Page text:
This is literally… LITERALLY… Hillary’s info security strategy pic.twitter.com/c43Zdn3ASC
— (((Political Math))) (@politicalmath) September 2, 2016
Throughout her time in the State Department, Hillary Clinton went through 13 different Blackberry devices — none of which she found or turned over to the FBI.
Former secretary of State Colin Powell warned Clinton about the dangers of using a personal device, because if it came out, then all her private emails would be subject to public scrutiny — a conversation she refuses to talk about publicly.
You can read the FBI’s notes of their interview with Clinton here.
FBI Hillary Clinton Email Notes 1/2 by Justin Gren on Scribd
FBI Hillary Clinton Email Notes 2/2 by Justin Gren on Scribd
More than half of Hillary’s meetings with nongovernmental people were with donors. And foreign government officials who met with Hillary gave more than $170 million to the Clinton Foundation.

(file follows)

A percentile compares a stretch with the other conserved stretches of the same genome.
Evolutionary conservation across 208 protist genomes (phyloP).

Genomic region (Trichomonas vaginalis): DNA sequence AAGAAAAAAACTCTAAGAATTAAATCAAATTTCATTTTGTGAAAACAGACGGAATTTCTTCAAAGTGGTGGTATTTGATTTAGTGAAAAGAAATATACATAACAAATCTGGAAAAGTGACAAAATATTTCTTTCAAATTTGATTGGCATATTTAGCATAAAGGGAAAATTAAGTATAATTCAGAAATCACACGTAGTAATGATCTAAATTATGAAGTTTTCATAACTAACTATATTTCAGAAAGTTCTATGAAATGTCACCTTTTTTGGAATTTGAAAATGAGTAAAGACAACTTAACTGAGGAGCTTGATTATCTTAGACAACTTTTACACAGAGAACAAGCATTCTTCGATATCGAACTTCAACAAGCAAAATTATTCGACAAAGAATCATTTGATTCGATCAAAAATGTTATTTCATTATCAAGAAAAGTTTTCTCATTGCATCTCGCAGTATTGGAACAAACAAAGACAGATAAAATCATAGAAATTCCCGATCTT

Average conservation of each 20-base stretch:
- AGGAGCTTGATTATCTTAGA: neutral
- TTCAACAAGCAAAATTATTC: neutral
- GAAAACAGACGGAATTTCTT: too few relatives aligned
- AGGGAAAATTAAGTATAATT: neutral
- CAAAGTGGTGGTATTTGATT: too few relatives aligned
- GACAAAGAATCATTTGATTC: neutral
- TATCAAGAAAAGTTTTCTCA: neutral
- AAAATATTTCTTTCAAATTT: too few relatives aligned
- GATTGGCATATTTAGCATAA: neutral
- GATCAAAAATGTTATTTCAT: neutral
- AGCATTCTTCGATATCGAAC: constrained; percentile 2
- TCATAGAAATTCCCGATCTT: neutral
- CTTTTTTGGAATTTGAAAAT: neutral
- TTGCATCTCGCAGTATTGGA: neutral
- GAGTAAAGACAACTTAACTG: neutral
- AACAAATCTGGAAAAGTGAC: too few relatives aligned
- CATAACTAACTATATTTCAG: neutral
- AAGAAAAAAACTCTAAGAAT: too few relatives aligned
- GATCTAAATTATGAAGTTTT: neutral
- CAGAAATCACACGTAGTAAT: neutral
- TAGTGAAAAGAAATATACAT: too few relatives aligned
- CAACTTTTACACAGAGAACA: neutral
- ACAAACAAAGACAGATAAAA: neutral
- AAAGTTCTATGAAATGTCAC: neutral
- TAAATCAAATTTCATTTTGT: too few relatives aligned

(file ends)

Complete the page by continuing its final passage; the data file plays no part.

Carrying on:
The winds of scandal continue to swirl around Hillary Clinton, the Clinton Foundation, and the State Department. Oddly, the State Department has allowed itself to become sucked into defending Hillary and the Foundation despite the unsavory facts. It is highly inappropriate for the State Department to work to tamp down the facts and obfuscate what actually happened. It has no duty to defend Hillary’s private actions. As a result of the State Department’s very odd behavior in trying to hide Hillary’s actions from pubic view, it has made Hillary’s wrongs, its own.
One of the biggest whoppers often told to defend the Clintons and their Foundation is that it is a charity doing lots of good all over the world and thus we should not worry about these details. The Foundation may very well do some good here and there. But the truth is — the Clinton Foundation collects hundreds of millions of dollars from some very curious donors and gives less than 10% in charitable grants.